air conditioning rains.
While the architect-engineers specified
equipment and materials that would min-
imize maintenance costs, their selection of
concrete construction also rendered the
plus values of fire-safety, storm-safety
Architect-Engineers: Watson and Deutschman, Miami
GENERAL PORTLAND CEMENT COMPANY
FLORIDA DIVISION, TAMPA*SIGNAL MOUNTAIN DIVISION, CHATTANOOGA TRINITY DIVISION, DALLAS
MARCH, 1956 5
01 0- .' #
Interview--with FRANK J. ROONEY-
NATIONAL PRESIDENT, A. G. C.
FLORIDA NEEDS A PLAN
Q-Mr. Rooney, your long-time background as one of
Miami's successful builders qualifies you to comment on
the immediate future of the construction industry in our
State. What do you see ahead for it?
A-The construction industry's future is bright, with-
out any question. Florida has become the fastest-growing
State in the Union, however you want to measure it. I
believe firmly that architectural and construction activities
are certainly going to continue to expand. Overall volume
is pretty big right now; but the amount of construction
that's now being discussed is certainly greater than we ever
thought would be possible. Millions and millions of dol-
lars worth of new construction is being contemplated right
now. With the growth of the area the present rate of
building should certainly continue -possibly even rise.
Nothing that I can see in the future looks anything but
Q-Are you speaking about any particular area of
Florida, or about the State as a whole?
A-I think the whole State is progressing-developing
and expanding in many ways. Of course, some areas are
going along faster than others. Miami, or rather the whole
Dade County area, is one example. The southern west
coast section around Sarasota and Tampa Bay is another.
But my statement applied generally to Florida as a whole.
If you travel all over the State as I have, you'll find a
great deal of construction in every part of it.
Q-What about the character of development? Will
growth of construction activities be centered largely in
the large cities, or do you see a very substantial community
growth along the routes of the new highways?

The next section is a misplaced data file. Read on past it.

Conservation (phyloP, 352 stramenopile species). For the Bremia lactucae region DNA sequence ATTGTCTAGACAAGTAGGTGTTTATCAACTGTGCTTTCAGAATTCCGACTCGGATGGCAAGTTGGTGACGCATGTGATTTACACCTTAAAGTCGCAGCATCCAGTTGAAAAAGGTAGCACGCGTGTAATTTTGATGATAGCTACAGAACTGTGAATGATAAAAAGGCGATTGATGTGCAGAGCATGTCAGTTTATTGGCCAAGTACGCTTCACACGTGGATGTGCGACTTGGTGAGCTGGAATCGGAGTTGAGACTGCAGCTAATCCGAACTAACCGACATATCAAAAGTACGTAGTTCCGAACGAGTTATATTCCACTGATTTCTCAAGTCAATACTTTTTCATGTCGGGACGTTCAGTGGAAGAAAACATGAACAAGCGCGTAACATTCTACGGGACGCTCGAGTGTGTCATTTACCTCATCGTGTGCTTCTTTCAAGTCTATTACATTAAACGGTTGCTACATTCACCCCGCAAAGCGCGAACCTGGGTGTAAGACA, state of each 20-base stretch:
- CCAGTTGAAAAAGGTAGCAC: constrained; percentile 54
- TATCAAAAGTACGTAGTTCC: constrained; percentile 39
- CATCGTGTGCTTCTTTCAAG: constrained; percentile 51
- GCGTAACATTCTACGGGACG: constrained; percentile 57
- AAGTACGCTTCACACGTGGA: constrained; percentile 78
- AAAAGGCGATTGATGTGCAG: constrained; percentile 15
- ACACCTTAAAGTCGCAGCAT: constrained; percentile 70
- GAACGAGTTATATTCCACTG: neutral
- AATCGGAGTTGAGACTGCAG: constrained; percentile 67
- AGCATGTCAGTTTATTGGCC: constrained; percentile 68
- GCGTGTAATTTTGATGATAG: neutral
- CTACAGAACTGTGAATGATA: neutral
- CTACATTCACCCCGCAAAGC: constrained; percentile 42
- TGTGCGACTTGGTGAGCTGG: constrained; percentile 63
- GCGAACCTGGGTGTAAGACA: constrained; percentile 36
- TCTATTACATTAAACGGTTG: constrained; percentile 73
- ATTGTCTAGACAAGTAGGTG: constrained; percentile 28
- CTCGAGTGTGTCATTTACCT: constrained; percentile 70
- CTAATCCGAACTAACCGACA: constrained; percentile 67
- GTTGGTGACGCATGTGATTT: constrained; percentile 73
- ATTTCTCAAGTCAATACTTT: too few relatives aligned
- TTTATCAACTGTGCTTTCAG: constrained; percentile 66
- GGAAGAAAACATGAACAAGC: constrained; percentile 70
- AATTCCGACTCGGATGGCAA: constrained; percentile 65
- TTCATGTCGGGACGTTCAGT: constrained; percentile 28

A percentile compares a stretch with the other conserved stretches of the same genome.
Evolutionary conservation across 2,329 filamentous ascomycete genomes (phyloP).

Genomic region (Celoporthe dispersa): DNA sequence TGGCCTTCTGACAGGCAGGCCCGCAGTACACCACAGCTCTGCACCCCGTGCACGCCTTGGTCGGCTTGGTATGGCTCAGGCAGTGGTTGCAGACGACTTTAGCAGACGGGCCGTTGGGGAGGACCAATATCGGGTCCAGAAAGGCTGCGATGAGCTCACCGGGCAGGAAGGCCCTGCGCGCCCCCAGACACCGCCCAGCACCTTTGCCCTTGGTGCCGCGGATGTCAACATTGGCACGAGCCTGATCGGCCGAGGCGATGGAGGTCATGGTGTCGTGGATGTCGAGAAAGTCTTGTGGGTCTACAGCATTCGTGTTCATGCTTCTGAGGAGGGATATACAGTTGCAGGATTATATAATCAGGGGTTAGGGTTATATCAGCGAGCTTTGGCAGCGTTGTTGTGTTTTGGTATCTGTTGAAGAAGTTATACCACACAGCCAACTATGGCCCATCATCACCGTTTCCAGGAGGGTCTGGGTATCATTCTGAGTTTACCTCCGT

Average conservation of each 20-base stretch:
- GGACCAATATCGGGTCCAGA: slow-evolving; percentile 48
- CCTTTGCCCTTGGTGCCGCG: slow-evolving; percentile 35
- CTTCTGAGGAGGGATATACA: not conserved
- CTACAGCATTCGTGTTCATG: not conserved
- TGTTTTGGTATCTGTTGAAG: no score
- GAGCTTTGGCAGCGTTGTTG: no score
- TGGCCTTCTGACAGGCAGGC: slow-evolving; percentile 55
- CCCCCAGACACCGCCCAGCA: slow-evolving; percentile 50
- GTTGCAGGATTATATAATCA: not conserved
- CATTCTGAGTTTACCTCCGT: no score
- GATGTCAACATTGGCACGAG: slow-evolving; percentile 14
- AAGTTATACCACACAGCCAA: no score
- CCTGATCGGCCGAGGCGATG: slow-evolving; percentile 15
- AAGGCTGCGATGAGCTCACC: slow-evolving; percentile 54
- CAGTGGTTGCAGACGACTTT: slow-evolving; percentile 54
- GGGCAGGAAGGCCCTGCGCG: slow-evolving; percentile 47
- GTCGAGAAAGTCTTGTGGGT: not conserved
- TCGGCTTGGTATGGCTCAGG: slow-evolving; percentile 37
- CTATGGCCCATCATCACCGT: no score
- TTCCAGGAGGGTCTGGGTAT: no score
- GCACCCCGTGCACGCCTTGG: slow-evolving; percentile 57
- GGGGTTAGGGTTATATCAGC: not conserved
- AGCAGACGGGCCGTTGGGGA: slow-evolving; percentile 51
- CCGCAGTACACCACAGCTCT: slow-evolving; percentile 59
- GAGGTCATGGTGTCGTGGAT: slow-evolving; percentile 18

A-Probably all growth activity will springboard from
the cities and then spread out into rural areas. How-
ever wherever you find a new highway going through a
particular area, you'll find a natural build-up of activity
in that area. For example, the new bob-tail turnpike is
now coming down to Miami from Fort Pierce. I look
for the entire Ft. Pierce, Stuart area to build up because
of the easier accessibility to Palm Beach, Miami and the
other communities down the lower east coast.
Q-That suggests the question of zoning. Do you
think that intense construction activity, particularly in
development of congested cities such as Miami and Jack-
sonville, can continue without some revisions to present
A-Well, in all fast-growing areas we're going to have
to face the same situation that exists in the Miami area
right now. The zoning and planning that's been done in
the past has never kept pace with the city's actual growth.
As a city grows, it naturally changes. Demand for business
and industrial areas increases. Business has got to come
in--so the residential areas move out.
Of course, that situation creates a lot of pressure on
any zoning scheme. There's a great need now in every
section of the State, for a lot of re-zoning and long-range
planning. And a lot of thinking and work is being done
along these lines. The need for it is particularly great
in Miami-and I think Miami's probably doing as much
thinking about it, perhaps more, than most other areas
What all cities and even smaller communities in Florida
really need is some practical long-range planning. It's
certainly been shown that just spot-zoning won't work.
Spot-zoning has actually been one of our ills here in
Florida. I think that most Florida communities now
recognize that fact and are now thinking in terms of
long-range planning to replace temporary zoning measures.
What we really need is an over-all plan. We've got
to come to the point of laying the whole thing out
and quit trying to solve our problems by just spot-zoning
this or that.
Q-That's a far-seeing outlook and an encouraging
statement. But do you know whether any branch of the
State Government has been charged with solving the
overall planning problem for the State?
A-I know there's work being done on it. I don't
know what progress is being made.
Q-Would you advocate that such a planning job
A-Indeed yes. I think we're going to need overall
planning-not only for all communities, but for the State
as a whole.
Q-Has any definite program been suggested to Gover-
nor Collins along these lines?
A-Not that I know of. I think Govenor Collins is
well aware of the problem and would enthusiastically back
any program that would give promise of solving it. We
can look for all sorts of cooperation from him. I think
his effort to bring industry into the State is an indication
of his progressive thinking. I'm sure he must realize that
to bring industry in here, we will have to plan and zone
so we can assure its accommodation and take care of its
6 THE FLORIDA ARCHITECT
Spot-zoning can't control our rapid growth. We need some
coordinated planning---for communities and the State as a whole.
expansion needs when it's ready to come in.
Q-To put this long-range planning idea into operation,
would you advocate that an official program be started
for Florida-to coordinate planning programs for com-
munities with long-range plans for State-wide transporta-
A-Well, I think Governments are apt to be over-run